From the southern region of the Midwest (see Southern Ohio, Northern Kentucky, Western Pennsylvania and the better part of West Virginia). Hilljacks have a penchant for sleeveless t-shirts, Blackfoot and Molly Hatchet and low-end regional beer. Family gatherings come in the form of cookouts and all of them culminate in drunken brawls and multiple arrests. Young hilljack chicks are usually very attractive but undergo a metamorphosis sometime after they have their third kid before the age of twenty.
McIlrath inherits a long tradition of Midwestern writing, some of it among the monuments of American literature, which have helped define this region and this country. Some of this is city-based -- Richard Wright and Saul Bellow, for instance. But much has come from the small towns and farms of the Midwest -- Winesburg and Gopher Prairie and Spoon River -- obscure places that have become everybody's home town. Some of this is by expats looking back in anger or despair (e.g., Sinclair Lewis), some by people who never left, either in fact or psychologically (Marilynne Robinson, Kathleen Norris).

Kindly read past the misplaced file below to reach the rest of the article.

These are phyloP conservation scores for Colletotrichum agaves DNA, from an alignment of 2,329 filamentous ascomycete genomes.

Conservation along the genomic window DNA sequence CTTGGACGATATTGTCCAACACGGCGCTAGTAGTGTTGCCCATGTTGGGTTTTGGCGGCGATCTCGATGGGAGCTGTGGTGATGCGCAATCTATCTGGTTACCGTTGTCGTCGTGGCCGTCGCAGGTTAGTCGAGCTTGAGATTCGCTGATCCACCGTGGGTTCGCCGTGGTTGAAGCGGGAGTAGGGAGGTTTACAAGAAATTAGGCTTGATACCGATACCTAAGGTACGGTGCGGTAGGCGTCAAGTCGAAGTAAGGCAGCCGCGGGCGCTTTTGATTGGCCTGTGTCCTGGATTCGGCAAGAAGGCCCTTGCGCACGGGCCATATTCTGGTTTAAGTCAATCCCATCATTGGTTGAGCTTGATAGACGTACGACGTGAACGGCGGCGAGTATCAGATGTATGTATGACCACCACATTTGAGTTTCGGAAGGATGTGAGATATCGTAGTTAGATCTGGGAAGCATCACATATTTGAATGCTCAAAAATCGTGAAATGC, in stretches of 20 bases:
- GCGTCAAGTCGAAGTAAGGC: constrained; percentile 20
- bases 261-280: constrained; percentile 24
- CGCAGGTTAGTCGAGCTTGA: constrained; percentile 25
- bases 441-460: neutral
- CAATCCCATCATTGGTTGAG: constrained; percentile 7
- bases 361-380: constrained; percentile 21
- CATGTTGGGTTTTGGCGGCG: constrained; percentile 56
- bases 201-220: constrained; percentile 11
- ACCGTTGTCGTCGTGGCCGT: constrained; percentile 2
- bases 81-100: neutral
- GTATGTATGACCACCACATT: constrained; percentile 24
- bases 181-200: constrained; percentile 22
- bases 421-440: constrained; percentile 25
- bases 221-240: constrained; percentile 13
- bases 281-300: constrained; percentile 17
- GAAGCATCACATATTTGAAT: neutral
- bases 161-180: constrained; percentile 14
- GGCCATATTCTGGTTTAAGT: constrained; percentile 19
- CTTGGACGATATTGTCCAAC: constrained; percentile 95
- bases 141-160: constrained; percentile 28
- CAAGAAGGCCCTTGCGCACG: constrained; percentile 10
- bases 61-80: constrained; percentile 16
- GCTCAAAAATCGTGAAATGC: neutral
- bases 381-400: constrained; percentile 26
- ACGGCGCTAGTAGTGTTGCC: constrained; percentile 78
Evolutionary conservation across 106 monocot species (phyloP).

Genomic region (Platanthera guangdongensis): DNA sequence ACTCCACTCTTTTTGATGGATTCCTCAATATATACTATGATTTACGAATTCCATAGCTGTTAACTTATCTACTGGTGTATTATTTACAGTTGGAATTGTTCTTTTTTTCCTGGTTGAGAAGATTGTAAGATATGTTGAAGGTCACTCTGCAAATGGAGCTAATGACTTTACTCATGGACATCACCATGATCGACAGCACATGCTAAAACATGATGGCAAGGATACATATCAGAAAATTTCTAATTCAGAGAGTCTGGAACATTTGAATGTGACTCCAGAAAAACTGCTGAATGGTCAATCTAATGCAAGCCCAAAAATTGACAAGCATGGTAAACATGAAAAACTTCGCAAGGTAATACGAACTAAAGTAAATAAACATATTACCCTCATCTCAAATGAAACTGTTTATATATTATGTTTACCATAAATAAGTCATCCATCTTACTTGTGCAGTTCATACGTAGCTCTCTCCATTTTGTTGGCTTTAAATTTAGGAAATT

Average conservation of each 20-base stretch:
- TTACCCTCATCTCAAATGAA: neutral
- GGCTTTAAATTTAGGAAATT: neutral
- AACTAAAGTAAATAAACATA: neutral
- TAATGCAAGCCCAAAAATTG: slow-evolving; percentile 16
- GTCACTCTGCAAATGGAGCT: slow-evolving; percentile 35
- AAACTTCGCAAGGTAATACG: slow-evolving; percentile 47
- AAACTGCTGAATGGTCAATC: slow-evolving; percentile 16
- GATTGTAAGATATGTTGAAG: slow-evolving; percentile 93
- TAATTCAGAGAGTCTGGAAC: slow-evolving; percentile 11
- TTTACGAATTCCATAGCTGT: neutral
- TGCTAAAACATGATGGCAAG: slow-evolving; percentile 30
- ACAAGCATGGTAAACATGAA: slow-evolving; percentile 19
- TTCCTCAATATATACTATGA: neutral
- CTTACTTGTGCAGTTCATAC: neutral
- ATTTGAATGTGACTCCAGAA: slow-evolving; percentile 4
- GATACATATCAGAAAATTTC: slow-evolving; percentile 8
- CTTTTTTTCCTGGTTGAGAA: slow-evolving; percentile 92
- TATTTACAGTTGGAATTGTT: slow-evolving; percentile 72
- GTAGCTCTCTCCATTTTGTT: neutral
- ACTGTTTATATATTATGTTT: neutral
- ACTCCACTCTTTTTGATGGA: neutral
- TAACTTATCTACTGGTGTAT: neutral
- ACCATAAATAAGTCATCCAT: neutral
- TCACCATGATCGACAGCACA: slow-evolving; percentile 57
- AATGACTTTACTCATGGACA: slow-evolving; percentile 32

In a wide-ranging interview Monday, the Democratic leader, who will leave office on Jan. 9, also said that he did a lot for Cleveland but never got the support he deserved from Northeast Ohio leaders and local media, who he says thought of him as a country bumpkin who never understood the big city."Maybe it is because I'm from Appalachia," the Scioto County-born Strickland told The Plain Dealer. "I think they always considered me a hayseed, someone who couldn't possibly understand or be sophisticated enough to understand what life is like in the city."
Monday, December 20, 2010
Mike Bryson left Pittsburgh when the steel industry collapsed, heading south for greener pastures in the form of Maryland’s electronics and computer industry. He found a job there but returned when it ended, and has been out of work since August 2009.Bryson has experience and education — he recently attended a technical training center and has many computer certifications — but the 60-year-old believes his age has made it more difficult to find a job. He’s sent out hundreds of resumes.“Right now, I’m computer savvy, Internet savvy, degreed, certified,” he says. “And I can’t find anything.”Bryson was homeless and lived in his car for a while before finding the McKees Rocks Employment and Training Center, where he now works about 20 hours a week, making minimum wage and, ironically, helping other people improve their resumes and find work.
Sunday, December 19, 2010